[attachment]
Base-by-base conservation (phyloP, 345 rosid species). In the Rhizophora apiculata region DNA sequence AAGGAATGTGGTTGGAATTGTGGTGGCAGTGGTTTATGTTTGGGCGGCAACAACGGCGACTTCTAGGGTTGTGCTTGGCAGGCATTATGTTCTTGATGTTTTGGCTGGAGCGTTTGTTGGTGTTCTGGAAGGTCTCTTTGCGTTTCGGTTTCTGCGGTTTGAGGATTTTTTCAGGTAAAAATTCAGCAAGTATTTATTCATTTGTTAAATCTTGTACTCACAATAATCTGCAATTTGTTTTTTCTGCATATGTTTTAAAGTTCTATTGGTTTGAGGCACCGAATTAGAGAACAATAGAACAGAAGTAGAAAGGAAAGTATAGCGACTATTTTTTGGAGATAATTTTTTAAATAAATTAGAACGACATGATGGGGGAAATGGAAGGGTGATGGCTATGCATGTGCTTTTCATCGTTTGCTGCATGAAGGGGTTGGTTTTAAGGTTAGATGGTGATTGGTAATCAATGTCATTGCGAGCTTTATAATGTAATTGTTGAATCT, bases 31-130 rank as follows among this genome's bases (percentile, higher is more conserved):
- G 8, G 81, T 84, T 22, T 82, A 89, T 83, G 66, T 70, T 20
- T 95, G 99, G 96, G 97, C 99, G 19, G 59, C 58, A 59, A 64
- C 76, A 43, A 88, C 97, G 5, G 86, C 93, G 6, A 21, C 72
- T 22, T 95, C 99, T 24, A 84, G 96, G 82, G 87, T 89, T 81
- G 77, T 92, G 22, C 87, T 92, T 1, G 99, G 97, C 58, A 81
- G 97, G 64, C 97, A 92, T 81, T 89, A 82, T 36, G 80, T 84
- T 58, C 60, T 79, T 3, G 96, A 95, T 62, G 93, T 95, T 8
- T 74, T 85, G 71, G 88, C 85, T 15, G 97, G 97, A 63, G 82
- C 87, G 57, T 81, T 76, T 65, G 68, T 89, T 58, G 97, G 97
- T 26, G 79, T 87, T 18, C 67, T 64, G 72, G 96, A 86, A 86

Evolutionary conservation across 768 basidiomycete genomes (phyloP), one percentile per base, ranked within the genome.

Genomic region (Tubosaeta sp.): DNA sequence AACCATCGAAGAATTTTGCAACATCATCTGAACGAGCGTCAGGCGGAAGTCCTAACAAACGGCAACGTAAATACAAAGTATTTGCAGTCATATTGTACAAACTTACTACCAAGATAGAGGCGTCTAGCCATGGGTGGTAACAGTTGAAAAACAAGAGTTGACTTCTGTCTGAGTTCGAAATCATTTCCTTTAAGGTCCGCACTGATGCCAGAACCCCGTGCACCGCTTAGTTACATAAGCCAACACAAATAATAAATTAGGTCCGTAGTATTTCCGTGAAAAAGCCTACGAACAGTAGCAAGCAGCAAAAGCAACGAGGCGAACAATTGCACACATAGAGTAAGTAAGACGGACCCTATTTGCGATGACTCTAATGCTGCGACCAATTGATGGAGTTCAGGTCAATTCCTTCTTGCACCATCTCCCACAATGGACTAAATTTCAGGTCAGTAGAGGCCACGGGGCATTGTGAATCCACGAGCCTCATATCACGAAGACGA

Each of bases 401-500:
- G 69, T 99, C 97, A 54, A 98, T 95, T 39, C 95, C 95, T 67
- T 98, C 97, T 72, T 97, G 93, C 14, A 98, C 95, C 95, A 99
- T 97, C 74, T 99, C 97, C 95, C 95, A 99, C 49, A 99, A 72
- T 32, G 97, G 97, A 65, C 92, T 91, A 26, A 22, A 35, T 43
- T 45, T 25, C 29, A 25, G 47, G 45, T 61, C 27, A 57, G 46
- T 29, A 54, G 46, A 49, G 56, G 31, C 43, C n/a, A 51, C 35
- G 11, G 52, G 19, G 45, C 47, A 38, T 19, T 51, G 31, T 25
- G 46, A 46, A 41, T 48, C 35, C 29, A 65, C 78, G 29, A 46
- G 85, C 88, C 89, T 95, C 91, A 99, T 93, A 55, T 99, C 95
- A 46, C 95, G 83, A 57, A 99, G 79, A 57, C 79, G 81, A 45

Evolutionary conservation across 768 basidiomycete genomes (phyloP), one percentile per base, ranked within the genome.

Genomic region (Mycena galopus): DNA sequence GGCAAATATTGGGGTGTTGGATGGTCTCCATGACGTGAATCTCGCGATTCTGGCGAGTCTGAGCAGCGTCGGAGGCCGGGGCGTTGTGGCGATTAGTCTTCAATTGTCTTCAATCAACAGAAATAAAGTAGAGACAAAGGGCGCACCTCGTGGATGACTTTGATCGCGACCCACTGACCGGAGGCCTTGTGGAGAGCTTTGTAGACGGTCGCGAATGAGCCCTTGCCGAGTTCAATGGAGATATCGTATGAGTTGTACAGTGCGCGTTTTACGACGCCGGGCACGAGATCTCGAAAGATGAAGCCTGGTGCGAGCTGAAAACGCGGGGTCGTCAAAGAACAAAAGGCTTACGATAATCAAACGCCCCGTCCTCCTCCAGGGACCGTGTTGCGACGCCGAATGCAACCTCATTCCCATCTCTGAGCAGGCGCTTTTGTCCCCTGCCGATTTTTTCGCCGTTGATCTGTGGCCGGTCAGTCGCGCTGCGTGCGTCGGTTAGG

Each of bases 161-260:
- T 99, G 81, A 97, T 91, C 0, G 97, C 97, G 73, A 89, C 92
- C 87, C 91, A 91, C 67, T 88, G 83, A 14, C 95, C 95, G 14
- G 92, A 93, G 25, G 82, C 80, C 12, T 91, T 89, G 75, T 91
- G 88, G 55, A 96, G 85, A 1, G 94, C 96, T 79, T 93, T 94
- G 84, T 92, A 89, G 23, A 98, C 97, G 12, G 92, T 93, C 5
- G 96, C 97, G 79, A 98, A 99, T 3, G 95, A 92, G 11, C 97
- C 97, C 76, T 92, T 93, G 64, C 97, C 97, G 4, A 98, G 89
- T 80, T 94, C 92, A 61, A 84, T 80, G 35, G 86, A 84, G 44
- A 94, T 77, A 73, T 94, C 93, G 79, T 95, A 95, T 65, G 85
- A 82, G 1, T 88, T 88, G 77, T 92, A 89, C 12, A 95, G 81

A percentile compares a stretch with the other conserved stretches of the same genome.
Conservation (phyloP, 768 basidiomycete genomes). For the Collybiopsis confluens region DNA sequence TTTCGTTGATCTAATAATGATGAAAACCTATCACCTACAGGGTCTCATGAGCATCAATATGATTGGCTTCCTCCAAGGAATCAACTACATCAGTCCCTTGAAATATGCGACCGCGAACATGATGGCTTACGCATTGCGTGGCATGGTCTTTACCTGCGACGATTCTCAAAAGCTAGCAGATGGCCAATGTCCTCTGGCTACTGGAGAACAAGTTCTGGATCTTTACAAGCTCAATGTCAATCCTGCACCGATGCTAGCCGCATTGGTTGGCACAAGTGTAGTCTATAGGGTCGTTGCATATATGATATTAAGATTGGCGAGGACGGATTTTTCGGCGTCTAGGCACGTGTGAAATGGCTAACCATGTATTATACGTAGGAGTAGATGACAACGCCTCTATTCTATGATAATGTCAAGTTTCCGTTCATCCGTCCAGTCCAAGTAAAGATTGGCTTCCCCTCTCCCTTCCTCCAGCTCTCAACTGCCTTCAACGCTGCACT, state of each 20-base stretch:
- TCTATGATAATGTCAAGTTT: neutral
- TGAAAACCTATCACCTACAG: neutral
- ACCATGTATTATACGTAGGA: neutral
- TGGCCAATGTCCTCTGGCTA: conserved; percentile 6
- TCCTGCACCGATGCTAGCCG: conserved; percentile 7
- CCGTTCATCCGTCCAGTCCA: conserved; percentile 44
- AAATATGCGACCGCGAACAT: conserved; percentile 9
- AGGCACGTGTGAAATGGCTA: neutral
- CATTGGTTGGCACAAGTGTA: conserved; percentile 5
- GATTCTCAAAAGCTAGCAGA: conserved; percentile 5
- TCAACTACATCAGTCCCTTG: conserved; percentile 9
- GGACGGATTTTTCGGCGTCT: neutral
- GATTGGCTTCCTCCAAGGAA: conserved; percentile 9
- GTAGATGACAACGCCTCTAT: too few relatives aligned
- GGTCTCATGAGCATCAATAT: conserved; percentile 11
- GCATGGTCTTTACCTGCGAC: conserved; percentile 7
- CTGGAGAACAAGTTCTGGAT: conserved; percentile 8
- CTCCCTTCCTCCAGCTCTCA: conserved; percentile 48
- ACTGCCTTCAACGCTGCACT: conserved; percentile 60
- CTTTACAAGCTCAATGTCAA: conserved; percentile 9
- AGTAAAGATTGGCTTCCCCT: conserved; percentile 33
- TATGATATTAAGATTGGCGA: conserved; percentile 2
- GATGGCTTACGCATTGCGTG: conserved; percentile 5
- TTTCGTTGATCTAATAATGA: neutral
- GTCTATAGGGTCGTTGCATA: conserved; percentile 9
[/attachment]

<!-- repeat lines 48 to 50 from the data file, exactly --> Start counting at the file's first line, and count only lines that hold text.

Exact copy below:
- CATTGGTTGGCACAAGTGTA: conserved; percentile 5
- GATTCTCAAAAGCTAGCAGA: conserved; percentile 5
- TCAACTACATCAGTCCCTTG: conserved; percentile 9